Tuticorin: Six days after the violence and police firing in Tamil Nadu's Tuticorin -- in which 13 protesters demanding closure of the Sterlite copper smelting plant died -- Deputy Chief Minister O Panneerselvam met the injured people and their families at a local hospital. Chief Minister E Palaniswami, who had defended the police and blamed the violence on "instigation" by opposition parties, is yet to visit the area.
The media was not allowed in after the ruling AIADMK faced public embarrassment yesterday, when a survivors' family had grilled a visiting minister. In front of cameras, a mother and her injured son asked minister Kadambur Raju why the government was not passing an order, closing the Sterlite plant once and for all.
Last Tuesday, the police had opened fire on locals who planned a huge march to mark 100 days' of protest against the Sterlite plant, which, they say, is responsible for causing huge environmental pollution in the area. Eleven people had died. Another person died the next day as violence broke out again. So far 13 have died. The police said they were forced to take action after the protesters started throwing stones at them and vandalised government property inside collectorate.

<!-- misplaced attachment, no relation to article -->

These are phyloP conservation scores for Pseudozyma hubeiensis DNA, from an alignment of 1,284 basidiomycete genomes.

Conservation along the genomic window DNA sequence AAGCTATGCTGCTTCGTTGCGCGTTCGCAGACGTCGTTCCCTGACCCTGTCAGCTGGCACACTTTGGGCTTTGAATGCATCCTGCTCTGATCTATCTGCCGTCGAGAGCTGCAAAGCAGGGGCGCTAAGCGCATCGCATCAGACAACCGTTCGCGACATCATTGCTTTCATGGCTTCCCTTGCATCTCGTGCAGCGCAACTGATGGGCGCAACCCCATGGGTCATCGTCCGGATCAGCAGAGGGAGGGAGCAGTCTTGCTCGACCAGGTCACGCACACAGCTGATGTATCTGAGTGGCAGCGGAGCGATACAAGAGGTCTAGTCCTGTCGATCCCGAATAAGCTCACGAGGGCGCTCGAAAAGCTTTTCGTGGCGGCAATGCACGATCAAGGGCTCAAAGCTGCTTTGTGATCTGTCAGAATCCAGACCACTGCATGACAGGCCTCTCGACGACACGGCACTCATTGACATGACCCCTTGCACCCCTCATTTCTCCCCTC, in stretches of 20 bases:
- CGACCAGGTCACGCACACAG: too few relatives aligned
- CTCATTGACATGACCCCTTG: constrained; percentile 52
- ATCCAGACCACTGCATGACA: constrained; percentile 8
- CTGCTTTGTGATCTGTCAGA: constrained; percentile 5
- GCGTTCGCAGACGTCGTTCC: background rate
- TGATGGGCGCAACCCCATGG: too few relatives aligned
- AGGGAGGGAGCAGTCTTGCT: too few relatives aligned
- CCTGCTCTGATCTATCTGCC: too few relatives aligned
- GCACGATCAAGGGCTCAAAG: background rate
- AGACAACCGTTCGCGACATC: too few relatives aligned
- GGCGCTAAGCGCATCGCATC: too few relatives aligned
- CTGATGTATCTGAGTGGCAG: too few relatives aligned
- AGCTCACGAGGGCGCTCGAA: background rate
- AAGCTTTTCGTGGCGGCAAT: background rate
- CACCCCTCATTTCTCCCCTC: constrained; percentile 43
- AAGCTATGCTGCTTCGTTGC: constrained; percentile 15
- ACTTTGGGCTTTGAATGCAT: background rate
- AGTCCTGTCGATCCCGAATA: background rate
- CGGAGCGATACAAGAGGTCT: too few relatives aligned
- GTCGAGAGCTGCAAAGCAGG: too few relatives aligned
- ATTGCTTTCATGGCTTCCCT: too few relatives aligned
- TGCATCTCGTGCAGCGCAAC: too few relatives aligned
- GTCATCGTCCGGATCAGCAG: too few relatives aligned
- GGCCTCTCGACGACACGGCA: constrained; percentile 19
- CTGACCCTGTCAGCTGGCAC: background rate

The opposition has blamed the police and the ruling AIADMK for ignoring the concerns of the residents. Congress president Rahul Gandhi described the use of police force as "murder" and "state-sponsored terrorism".
Over the years, many locals have suffered from cancer and other respiratory diseases. Activists said there has also been considerable air and ground water pollution, which Sterlite has been denying.
The Tamil Nadu government has rejected Sterlite's plea for renewal of license, citing environmental violations. The Madras High Court has stayed construction of a second plant the company was planning.
The state government has formed a commission of Inquiry, headed by retired Madras High Court Judge Aruna Jagadeesan, to probe the violence.